The above mentioned factors and the resultant behaviour of the parties have changed the public perception about them. They have failed to represent the masses and are bracketed as inordinately self-interested, riddled with internal disagreements, incompetent of conceiving consistent policies and prone to corruption and scandal. Hence, we are tempted to raise certain questions :

1. Why a two-party system did not evolve in India ?

2. Are the present crises a recent development or were they inborn in the way the parlia-mentary institutions were introduced in India?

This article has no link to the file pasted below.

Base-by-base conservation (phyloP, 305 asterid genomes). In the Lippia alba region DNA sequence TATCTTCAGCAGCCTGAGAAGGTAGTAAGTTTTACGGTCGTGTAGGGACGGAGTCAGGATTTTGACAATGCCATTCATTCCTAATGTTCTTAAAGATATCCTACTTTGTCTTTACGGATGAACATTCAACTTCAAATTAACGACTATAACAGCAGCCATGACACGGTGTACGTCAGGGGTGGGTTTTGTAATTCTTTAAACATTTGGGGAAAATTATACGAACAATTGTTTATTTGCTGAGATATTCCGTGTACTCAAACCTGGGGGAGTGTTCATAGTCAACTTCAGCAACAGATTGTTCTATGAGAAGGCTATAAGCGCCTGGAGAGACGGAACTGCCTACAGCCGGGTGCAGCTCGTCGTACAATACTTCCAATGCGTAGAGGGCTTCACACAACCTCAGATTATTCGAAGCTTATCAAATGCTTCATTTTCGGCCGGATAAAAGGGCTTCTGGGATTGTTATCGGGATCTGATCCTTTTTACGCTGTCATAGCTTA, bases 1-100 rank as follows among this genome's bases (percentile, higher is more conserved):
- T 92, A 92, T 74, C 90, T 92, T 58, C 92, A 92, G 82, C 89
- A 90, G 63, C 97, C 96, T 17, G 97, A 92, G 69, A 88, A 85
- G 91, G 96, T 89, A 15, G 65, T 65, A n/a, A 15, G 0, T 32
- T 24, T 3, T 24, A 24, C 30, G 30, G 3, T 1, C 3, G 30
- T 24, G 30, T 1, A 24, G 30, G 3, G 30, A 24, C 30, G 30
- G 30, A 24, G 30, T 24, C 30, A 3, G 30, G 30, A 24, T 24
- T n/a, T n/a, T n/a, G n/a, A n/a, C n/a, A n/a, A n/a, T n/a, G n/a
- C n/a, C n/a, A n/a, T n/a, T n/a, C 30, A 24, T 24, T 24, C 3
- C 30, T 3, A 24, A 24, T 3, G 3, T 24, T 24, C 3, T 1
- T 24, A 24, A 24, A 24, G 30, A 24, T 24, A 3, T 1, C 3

3. Are the coalition governments the result of social diversity or the failure of one political party to represent this diversity?

4. Is the increasing role of regional parties in the ‘numbers game’ making India more federal or fragmented?

Henceforth the need of the hour is to understand (i) the cause of the current crises and (ii) whether a remedy can be suggested in the present system.


1. Subhash Kashyap, The Politics of Defection, National : Delhi, 1969, pp. 23-25.

2. Subhash Kashyap, The Politics of Power, National Publishing House, Delhi, 1974.

3. Ibid.

4. Ibid.

The author is a Senior Lecturer, Department of Political Science, Motilal Nehru College, University of Delhi.